Some schools demand students leave their digital devices at home, but Albany Senior High School, north of Auckland, has taken the opposite approach, BYOD.
"That means, Bring Your Own Device," explains deputy principal Mark Osborne.
The state school's 750 students hook into a wireless network with their own laptop or mobile phone, or through desktop computers peppered around the classrooms.
"The mobile phone is already the most important computer in a teenager's life," Osborne said.
"It makes no sense to ban it. We haven't banned paper because kids pass notes. In five to 10 years, students will do most of their computing using phones."
He said it's not unusual to see students whip out their mobile phones and google the answer to a teacher's question.
It is a "high trust" approach to technology, and phones do occasionally ring during class.
When the Star-Times visited, two Year 13 students were quietly working side by side on a shared Google document with their mobile phones on their desks.
"I think because [teachers] aren't so strict, people don't abuse it," one said.
As they work, they use Google chat – a window that pops up at the bottom of screen and lets users send and receive messages – to ask the teacher and other students questions.
"It's really good because you don't have to chase people around," the student said.
Enthusiasts of digital technology in schools also argue it gives shy students a way to share their ideas with the class without having to put up their hand and shout it out.
At this school chat isn't limited to school hours and students will often fire questions to teachers as they're doing their homework.
Osborne says if answering a question means students keep learning, then it's worth it.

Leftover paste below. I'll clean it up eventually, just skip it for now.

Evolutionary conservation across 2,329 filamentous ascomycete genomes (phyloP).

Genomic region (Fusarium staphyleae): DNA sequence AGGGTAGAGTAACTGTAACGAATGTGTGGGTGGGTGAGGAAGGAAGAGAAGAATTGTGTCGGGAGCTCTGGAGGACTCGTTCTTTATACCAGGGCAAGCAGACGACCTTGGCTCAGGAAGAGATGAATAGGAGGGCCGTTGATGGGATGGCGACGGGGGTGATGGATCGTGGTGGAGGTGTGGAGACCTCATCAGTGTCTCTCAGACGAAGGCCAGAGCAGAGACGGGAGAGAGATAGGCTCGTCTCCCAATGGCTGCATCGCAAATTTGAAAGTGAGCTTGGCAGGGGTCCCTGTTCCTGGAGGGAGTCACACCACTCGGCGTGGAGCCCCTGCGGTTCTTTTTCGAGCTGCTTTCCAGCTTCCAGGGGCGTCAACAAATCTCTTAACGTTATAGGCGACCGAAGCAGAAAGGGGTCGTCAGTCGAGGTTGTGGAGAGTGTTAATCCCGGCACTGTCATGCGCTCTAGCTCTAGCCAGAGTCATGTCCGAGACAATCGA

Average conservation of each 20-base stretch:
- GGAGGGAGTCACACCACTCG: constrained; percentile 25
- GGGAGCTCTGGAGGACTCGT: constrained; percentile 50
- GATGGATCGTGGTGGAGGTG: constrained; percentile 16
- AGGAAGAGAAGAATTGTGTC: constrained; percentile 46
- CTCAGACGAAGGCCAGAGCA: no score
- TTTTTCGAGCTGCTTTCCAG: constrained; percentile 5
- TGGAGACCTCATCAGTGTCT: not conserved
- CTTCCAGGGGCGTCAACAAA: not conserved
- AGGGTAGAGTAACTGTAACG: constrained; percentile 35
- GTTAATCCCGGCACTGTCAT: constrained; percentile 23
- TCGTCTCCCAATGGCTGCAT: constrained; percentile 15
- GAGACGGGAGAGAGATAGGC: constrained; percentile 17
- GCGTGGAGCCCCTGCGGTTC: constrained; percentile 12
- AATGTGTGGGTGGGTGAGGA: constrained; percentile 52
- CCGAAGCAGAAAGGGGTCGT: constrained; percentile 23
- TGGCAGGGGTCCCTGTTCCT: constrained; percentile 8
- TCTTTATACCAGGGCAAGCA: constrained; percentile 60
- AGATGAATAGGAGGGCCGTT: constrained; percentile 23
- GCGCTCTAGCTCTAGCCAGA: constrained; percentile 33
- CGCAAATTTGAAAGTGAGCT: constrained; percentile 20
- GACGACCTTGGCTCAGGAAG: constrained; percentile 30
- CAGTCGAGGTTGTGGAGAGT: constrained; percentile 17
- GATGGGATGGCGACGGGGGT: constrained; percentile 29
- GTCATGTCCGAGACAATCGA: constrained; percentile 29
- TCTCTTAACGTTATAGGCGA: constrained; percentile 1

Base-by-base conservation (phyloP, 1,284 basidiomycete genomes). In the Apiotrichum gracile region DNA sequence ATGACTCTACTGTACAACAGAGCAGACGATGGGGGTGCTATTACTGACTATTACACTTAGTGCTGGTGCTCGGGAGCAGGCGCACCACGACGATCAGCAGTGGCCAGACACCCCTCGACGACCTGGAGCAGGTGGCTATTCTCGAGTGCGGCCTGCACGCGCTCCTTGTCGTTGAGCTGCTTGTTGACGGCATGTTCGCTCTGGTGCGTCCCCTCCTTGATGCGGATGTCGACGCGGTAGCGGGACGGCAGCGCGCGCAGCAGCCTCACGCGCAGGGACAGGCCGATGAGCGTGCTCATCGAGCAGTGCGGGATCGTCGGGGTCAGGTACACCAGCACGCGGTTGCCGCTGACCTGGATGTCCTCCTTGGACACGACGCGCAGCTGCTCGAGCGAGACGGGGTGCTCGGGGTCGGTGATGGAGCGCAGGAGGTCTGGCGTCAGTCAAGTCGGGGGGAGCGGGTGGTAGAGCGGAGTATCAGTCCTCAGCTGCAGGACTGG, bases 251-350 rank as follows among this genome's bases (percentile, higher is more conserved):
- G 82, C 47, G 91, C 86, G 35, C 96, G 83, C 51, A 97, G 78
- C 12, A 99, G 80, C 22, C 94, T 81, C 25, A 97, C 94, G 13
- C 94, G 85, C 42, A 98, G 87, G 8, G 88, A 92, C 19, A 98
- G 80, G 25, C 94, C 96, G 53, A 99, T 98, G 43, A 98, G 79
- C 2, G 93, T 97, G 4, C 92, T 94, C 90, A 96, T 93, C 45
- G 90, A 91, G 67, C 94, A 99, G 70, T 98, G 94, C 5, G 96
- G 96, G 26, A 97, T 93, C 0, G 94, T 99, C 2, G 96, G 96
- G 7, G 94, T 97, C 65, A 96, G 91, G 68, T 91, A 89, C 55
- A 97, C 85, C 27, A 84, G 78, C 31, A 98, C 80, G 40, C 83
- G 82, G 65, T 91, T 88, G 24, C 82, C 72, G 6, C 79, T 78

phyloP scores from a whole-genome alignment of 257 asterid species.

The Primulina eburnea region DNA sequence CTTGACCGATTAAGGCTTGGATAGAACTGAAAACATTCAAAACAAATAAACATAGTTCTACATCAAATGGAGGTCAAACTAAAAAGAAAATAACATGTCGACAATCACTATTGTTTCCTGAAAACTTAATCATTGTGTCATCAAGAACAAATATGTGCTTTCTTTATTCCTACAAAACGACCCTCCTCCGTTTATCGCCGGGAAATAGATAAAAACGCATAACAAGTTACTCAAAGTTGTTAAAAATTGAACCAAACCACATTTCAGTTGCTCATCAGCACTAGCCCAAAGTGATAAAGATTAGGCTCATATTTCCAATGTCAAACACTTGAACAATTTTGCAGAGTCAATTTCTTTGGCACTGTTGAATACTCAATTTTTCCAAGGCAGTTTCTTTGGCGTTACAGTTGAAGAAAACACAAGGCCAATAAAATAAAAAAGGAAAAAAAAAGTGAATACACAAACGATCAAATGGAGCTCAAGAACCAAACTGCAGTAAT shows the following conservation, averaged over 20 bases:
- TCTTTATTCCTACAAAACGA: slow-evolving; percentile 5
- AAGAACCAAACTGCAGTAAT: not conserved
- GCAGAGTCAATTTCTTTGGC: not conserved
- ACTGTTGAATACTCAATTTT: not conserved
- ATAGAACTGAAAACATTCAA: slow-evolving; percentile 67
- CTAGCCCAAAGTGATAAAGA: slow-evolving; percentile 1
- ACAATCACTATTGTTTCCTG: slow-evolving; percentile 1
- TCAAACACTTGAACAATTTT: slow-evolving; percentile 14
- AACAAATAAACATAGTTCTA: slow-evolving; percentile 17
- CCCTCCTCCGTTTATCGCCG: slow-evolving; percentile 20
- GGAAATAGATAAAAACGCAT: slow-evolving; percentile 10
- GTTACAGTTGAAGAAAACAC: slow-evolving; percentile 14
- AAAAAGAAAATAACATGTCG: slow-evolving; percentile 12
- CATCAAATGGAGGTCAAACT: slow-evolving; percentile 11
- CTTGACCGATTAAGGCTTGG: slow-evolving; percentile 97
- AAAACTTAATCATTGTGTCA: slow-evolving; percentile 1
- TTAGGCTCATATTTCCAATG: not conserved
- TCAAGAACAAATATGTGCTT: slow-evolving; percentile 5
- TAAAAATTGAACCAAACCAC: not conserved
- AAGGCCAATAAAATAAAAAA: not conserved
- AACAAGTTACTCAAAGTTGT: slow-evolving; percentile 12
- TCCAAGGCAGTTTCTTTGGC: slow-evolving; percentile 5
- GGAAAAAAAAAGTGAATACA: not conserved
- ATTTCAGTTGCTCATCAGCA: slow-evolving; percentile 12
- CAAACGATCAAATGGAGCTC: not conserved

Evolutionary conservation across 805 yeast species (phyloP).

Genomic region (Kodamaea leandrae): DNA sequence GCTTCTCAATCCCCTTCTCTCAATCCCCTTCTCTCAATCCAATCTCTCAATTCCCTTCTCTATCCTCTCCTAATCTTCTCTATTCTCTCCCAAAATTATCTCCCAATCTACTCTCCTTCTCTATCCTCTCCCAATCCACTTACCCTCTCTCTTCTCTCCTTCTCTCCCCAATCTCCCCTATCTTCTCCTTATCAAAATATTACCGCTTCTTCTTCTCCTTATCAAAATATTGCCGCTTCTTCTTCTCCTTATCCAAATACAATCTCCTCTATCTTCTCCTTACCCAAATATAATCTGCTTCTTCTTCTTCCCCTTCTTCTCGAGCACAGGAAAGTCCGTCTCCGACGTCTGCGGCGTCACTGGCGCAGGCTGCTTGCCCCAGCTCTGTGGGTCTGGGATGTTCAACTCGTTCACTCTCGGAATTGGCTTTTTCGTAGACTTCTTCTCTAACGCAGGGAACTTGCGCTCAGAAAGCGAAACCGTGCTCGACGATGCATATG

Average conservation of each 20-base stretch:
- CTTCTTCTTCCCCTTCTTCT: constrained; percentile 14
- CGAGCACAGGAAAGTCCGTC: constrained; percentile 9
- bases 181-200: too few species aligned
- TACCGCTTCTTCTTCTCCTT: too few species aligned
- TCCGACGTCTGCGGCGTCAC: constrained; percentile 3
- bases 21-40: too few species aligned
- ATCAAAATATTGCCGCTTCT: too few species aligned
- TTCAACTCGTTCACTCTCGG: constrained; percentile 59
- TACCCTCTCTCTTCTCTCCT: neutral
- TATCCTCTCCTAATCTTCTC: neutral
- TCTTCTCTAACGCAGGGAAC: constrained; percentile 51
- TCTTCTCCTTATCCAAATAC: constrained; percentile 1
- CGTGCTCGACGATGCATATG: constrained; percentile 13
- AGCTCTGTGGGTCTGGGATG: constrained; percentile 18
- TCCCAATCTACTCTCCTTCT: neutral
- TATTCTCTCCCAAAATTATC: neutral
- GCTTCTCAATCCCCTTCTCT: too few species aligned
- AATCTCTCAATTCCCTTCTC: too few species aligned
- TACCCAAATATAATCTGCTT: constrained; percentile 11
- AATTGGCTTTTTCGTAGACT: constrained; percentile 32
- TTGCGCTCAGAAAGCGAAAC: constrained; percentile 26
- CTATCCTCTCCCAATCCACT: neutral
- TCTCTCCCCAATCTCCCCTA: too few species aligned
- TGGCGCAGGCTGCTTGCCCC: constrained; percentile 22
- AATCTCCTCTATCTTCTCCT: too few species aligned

"The nine to five work-day died a long time ago," he said.
And while the three-year-old school may seem like an anomaly, its approach speaks to the government's roll-out of ultra-fast broadband.
The $150 million project will see all state and state-integrated schools get a "broadband boost" within five years.
Education Minister Anne Tolley said the new connectivity will make the education system one of the most wired in the world.
University of Canterbury Professor of e-Learning Niki Davis said the government is not rolling it out so students can get lost in cyberspace, but to help teachers use technology effectively.
She said a "very few" teachers were experimenting with Twitter-like technology in the classroom and most were trying to avoid it.
"I think a teacher tries to organise their classroom so they scaffold the learning of students. When they can't see what's going on, it can be really challenging."
However, she said it's only a matter of time before Twitter and instant messaging are used in most New Zealand classrooms.
And while the conversations they facilitate may be silent, that doesn't mean students aren't talking.
"Does it matter that it's not oral?" she said.
"There are advantages and disadvantages to everything. What we have to do is set up an education environment so that the innovations actually become helpful to education. It is quite possible that if we do nothing, they will get in the way."
- © Fairfax NZ News